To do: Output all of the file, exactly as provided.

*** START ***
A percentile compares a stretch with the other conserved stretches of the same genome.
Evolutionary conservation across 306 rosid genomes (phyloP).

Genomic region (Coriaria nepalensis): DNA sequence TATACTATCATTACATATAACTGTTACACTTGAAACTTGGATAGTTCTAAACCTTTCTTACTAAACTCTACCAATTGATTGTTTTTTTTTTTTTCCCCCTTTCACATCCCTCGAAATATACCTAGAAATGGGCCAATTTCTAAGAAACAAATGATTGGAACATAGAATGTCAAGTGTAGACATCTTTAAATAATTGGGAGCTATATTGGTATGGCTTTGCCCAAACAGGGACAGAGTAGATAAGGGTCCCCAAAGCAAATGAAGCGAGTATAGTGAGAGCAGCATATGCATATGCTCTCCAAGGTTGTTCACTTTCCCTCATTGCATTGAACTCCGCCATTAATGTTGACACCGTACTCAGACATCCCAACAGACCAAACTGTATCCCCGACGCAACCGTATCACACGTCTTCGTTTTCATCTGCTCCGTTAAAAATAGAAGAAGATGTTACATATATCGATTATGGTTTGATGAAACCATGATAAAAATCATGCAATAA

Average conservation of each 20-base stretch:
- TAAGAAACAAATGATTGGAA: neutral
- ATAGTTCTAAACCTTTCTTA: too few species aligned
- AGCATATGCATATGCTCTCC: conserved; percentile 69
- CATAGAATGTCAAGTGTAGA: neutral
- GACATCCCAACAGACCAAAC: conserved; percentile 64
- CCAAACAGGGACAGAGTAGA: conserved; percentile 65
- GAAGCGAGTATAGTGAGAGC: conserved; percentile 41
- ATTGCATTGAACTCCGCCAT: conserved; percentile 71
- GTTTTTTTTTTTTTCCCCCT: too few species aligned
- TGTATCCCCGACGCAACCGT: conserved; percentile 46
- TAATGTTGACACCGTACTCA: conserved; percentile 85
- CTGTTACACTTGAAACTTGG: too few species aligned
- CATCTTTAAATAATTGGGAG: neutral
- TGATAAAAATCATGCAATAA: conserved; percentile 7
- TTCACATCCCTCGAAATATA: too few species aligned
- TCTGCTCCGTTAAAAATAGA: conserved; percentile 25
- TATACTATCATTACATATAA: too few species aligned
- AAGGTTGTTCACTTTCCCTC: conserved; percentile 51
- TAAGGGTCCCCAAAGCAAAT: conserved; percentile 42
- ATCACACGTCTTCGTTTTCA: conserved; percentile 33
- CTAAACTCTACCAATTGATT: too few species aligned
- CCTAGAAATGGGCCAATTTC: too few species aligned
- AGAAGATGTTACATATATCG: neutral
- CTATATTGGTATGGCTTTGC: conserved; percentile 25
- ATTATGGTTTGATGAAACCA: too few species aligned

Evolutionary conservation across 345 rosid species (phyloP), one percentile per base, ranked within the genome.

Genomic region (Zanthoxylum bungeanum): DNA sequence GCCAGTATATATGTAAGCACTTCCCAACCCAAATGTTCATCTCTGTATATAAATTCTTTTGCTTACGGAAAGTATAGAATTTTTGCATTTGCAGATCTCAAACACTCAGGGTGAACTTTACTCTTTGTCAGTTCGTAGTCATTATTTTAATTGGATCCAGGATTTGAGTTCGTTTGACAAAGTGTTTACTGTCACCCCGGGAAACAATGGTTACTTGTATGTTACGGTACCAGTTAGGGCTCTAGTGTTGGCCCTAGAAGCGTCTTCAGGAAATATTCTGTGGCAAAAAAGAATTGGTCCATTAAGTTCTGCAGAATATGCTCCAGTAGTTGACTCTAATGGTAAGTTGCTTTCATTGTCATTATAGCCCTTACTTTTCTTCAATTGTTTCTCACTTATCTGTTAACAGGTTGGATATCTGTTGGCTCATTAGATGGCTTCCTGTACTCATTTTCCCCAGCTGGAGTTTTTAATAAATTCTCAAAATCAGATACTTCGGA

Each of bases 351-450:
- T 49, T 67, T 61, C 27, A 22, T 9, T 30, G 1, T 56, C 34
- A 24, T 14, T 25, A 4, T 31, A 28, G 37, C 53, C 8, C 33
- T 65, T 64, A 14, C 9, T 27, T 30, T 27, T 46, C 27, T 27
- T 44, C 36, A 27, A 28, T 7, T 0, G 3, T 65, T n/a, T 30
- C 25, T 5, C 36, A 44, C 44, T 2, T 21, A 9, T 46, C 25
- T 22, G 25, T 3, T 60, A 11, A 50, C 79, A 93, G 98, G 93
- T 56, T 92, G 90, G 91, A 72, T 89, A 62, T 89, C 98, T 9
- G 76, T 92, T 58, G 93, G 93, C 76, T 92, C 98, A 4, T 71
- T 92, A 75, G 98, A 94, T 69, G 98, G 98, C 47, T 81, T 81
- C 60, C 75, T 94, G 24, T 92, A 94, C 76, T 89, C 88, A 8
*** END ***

A percentile compares a stretch with the other conserved stretches of the same genome.
Evolutionary conservation across 306 rosid genomes (phyloP).

Genomic region (Coriaria nepalensis): DNA sequence TATACTATCATTACATATAACTGTTACACTTGAAACTTGGATAGTTCTAAACCTTTCTTACTAAACTCTACCAATTGATTGTTTTTTTTTTTTTCCCCCTTTCACATCCCTCGAAATATACCTAGAAATGGGCCAATTTCTAAGAAACAAATGATTGGAACATAGAATGTCAAGTGTAGACATCTTTAAATAATTGGGAGCTATATTGGTATGGCTTTGCCCAAACAGGGACAGAGTAGATAAGGGTCCCCAAAGCAAATGAAGCGAGTATAGTGAGAGCAGCATATGCATATGCTCTCCAAGGTTGTTCACTTTCCCTCATTGCATTGAACTCCGCCATTAATGTTGACACCGTACTCAGACATCCCAACAGACCAAACTGTATCCCCGACGCAACCGTATCACACGTCTTCGTTTTCATCTGCTCCGTTAAAAATAGAAGAAGATGTTACATATATCGATTATGGTTTGATGAAACCATGATAAAAATCATGCAATAA

Average conservation of each 20-base stretch:
- TAAGAAACAAATGATTGGAA: neutral
- ATAGTTCTAAACCTTTCTTA: too few species aligned
- AGCATATGCATATGCTCTCC: conserved; percentile 69
- CATAGAATGTCAAGTGTAGA: neutral
- GACATCCCAACAGACCAAAC: conserved; percentile 64
- CCAAACAGGGACAGAGTAGA: conserved; percentile 65
- GAAGCGAGTATAGTGAGAGC: conserved; percentile 41
- ATTGCATTGAACTCCGCCAT: conserved; percentile 71
- GTTTTTTTTTTTTTCCCCCT: too few species aligned
- TGTATCCCCGACGCAACCGT: conserved; percentile 46
- TAATGTTGACACCGTACTCA: conserved; percentile 85
- CTGTTACACTTGAAACTTGG: too few species aligned
- CATCTTTAAATAATTGGGAG: neutral
- TGATAAAAATCATGCAATAA: conserved; percentile 7
- TTCACATCCCTCGAAATATA: too few species aligned
- TCTGCTCCGTTAAAAATAGA: conserved; percentile 25
- TATACTATCATTACATATAA: too few species aligned
- AAGGTTGTTCACTTTCCCTC: conserved; percentile 51
- TAAGGGTCCCCAAAGCAAAT: conserved; percentile 42
- ATCACACGTCTTCGTTTTCA: conserved; percentile 33
- CTAAACTCTACCAATTGATT: too few species aligned
- CCTAGAAATGGGCCAATTTC: too few species aligned
- AGAAGATGTTACATATATCG: neutral
- CTATATTGGTATGGCTTTGC: conserved; percentile 25
- ATTATGGTTTGATGAAACCA: too few species aligned

Evolutionary conservation across 345 rosid species (phyloP), one percentile per base, ranked within the genome.

Genomic region (Zanthoxylum bungeanum): DNA sequence GCCAGTATATATGTAAGCACTTCCCAACCCAAATGTTCATCTCTGTATATAAATTCTTTTGCTTACGGAAAGTATAGAATTTTTGCATTTGCAGATCTCAAACACTCAGGGTGAACTTTACTCTTTGTCAGTTCGTAGTCATTATTTTAATTGGATCCAGGATTTGAGTTCGTTTGACAAAGTGTTTACTGTCACCCCGGGAAACAATGGTTACTTGTATGTTACGGTACCAGTTAGGGCTCTAGTGTTGGCCCTAGAAGCGTCTTCAGGAAATATTCTGTGGCAAAAAAGAATTGGTCCATTAAGTTCTGCAGAATATGCTCCAGTAGTTGACTCTAATGGTAAGTTGCTTTCATTGTCATTATAGCCCTTACTTTTCTTCAATTGTTTCTCACTTATCTGTTAACAGGTTGGATATCTGTTGGCTCATTAGATGGCTTCCTGTACTCATTTTCCCCAGCTGGAGTTTTTAATAAATTCTCAAAATCAGATACTTCGGA

Each of bases 351-450:
- T 49, T 67, T 61, C 27, A 22, T 9, T 30, G 1, T 56, C 34
- A 24, T 14, T 25, A 4, T 31, A 28, G 37, C 53, C 8, C 33
- T 65, T 64, A 14, C 9, T 27, T 30, T 27, T 46, C 27, T 27
- T 44, C 36, A 27, A 28, T 7, T 0, G 3, T 65, T n/a, T 30
- C 25, T 5, C 36, A 44, C 44, T 2, T 21, A 9, T 46, C 25
- T 22, G 25, T 3, T 60, A 11, A 50, C 79, A 93, G 98, G 93
- T 56, T 92, G 90, G 91, A 72, T 89, A 62, T 89, C 98, T 9
- G 76, T 92, T 58, G 93, G 93, C 76, T 92, C 98, A 4, T 71
- T 92, A 75, G 98, A 94, T 69, G 98, G 98, C 47, T 81, T 81
- C 60, C 75, T 94, G 24, T 92, A 94, C 76, T 89, C 88, A 8